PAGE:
Shortly after becoming an online writer, I began using Google’s Chrome desktop web browser as an alternative to Apple’s Safari browser for desktop computers. Within a week, I had completely abandoned Safari for Chrome and its blazing fast page load speeds, and I took my 50+ bookmarks with me.
To keep up with these, I went app hunting in Apple’s App Store for a bookmark-syncing application where I could manage my desktop bookmarks on the go. To my surprise, very few mobile bookmark managers existed for Chrome. The only one I came across was Ukrainian app-maker Eugene Balun’s ChromeSync.
ChromeSync is a simple app that provides an immensely useful service with a solid feature set. By logging into your Google Chrome account in the app (it can support several), ChromeSync retrieves your bookmarks and retains their folders and subfolders. From the app, you can add, edit and delete your bookmarks, as well as re-order them. You can also search your bookmarks and view your recently viewed pages history.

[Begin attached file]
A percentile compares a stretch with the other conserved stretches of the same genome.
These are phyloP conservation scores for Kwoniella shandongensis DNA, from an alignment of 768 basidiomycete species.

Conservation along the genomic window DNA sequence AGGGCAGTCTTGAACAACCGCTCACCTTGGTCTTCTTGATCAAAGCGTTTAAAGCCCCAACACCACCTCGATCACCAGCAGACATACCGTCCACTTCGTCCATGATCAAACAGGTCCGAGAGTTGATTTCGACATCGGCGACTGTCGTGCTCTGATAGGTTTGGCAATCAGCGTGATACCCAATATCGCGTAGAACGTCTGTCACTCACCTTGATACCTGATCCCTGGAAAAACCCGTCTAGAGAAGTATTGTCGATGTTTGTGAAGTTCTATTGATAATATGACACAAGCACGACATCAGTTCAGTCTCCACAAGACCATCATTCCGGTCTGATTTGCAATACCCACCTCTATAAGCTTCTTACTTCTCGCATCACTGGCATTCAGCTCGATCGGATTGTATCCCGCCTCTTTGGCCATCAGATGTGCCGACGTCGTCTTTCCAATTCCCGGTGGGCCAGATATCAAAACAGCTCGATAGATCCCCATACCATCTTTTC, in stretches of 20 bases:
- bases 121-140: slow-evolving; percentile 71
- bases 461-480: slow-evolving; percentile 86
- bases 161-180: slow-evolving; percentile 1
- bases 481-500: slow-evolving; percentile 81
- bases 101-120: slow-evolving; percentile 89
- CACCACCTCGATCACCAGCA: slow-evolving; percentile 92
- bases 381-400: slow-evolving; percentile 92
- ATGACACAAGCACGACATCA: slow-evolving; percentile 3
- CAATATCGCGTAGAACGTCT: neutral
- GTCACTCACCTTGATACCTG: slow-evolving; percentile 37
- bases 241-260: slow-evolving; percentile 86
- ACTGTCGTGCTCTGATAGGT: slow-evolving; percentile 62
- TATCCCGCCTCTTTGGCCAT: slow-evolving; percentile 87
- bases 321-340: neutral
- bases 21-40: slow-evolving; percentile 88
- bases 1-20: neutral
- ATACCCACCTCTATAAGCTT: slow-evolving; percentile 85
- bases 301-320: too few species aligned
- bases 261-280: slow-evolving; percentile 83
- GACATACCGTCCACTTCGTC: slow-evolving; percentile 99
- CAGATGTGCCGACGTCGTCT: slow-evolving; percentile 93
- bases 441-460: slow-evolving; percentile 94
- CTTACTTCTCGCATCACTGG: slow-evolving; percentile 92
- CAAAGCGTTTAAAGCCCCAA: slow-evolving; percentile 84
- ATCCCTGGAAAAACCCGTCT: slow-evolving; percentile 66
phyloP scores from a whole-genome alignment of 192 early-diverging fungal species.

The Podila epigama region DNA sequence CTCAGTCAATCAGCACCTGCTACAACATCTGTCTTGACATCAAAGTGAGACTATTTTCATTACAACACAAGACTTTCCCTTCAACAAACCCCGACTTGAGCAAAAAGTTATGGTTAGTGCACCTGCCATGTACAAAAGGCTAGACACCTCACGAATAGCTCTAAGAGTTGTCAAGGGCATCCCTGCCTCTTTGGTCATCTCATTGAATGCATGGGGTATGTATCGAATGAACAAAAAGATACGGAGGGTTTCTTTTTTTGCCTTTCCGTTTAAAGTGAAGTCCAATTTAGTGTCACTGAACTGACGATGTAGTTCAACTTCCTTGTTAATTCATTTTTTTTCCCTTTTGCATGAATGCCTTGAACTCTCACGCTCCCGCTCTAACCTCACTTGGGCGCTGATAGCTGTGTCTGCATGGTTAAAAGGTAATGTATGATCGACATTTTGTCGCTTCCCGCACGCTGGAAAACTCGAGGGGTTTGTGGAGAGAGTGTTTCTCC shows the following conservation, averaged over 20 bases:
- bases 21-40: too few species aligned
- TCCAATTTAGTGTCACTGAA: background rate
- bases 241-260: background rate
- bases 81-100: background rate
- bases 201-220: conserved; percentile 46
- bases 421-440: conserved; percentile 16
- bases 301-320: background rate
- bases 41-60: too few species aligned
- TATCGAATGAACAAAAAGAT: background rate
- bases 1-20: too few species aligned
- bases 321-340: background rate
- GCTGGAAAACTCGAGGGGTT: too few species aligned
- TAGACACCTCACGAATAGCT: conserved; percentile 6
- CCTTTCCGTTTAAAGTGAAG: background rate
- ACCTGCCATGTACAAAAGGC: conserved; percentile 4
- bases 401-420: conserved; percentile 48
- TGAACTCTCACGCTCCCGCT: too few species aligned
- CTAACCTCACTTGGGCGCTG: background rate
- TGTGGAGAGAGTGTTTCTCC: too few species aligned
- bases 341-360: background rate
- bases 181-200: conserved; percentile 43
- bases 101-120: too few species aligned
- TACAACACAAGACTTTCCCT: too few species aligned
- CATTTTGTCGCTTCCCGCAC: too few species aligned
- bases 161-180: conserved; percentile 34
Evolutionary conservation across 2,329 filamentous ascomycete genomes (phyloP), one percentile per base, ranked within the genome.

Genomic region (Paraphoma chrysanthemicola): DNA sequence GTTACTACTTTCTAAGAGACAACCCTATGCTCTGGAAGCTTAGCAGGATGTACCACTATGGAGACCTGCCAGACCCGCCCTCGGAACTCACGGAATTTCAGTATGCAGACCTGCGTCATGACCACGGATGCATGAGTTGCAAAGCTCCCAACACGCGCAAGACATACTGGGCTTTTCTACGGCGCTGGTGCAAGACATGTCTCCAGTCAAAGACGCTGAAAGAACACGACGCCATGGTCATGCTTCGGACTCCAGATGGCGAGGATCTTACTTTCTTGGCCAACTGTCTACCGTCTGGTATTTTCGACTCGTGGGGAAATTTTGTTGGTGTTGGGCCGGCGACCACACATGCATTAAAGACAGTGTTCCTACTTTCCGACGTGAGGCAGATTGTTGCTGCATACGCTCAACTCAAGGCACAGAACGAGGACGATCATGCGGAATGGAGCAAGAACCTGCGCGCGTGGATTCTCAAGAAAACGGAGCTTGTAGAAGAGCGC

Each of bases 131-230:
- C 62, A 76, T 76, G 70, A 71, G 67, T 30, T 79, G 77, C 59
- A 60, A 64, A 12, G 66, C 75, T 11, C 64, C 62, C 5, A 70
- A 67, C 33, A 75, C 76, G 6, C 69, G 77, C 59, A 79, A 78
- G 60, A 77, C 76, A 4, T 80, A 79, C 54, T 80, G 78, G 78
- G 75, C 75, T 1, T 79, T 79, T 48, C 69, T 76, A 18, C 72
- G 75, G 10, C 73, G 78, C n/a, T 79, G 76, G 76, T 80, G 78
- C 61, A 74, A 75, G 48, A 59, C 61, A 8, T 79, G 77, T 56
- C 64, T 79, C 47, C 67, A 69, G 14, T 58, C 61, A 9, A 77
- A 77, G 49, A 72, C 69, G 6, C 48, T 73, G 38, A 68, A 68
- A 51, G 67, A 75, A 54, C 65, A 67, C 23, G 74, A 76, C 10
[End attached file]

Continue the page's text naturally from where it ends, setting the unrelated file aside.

Unfortunately, it doesn’t pack an integrated browser, meaning when you want to open a bookmark in a browser, by default ChromeSync will launch the mobile Safari browser. Recently the developer also added the option of using a third party browser. So if you use Opera or Skyfire, ChromeSync will let you open your bookmarks with that instead.
The app’s design reminds me of iPhone’s settings app. It’s simple, but fast and without a trace of lag. You’ll see a black text on white background, with your bookmarks’ icons to the left of their titles. On the bottom right corner, you can do a universal search of the app’s content. The bar at the bottom of the screen shows the total amount of changes made to your bookmarks in the app.
[itunes link=”http://itunes.apple.com/us/app/chromesync/id405090587?mt=8&uo=4″ title=”ChromeSync” text=”ChromeSync”] will cost you $0.99 in the App Store, which includes all of the features listed above. [itunes link=”http://itunes.apple.com/us/app/chromesync-lite/id406999257?mt=8&uo=4″ title=”ChromeSync Lite” text=”ChromeSync Lite”], the free version, is described by its designer, Eugune Balun, as having “only restriction – No more than two levels of hierarchy.” In my testing, the Lite version was prone to crashing. However, the ChromeSync paid version is well worth its $0.99 price tag.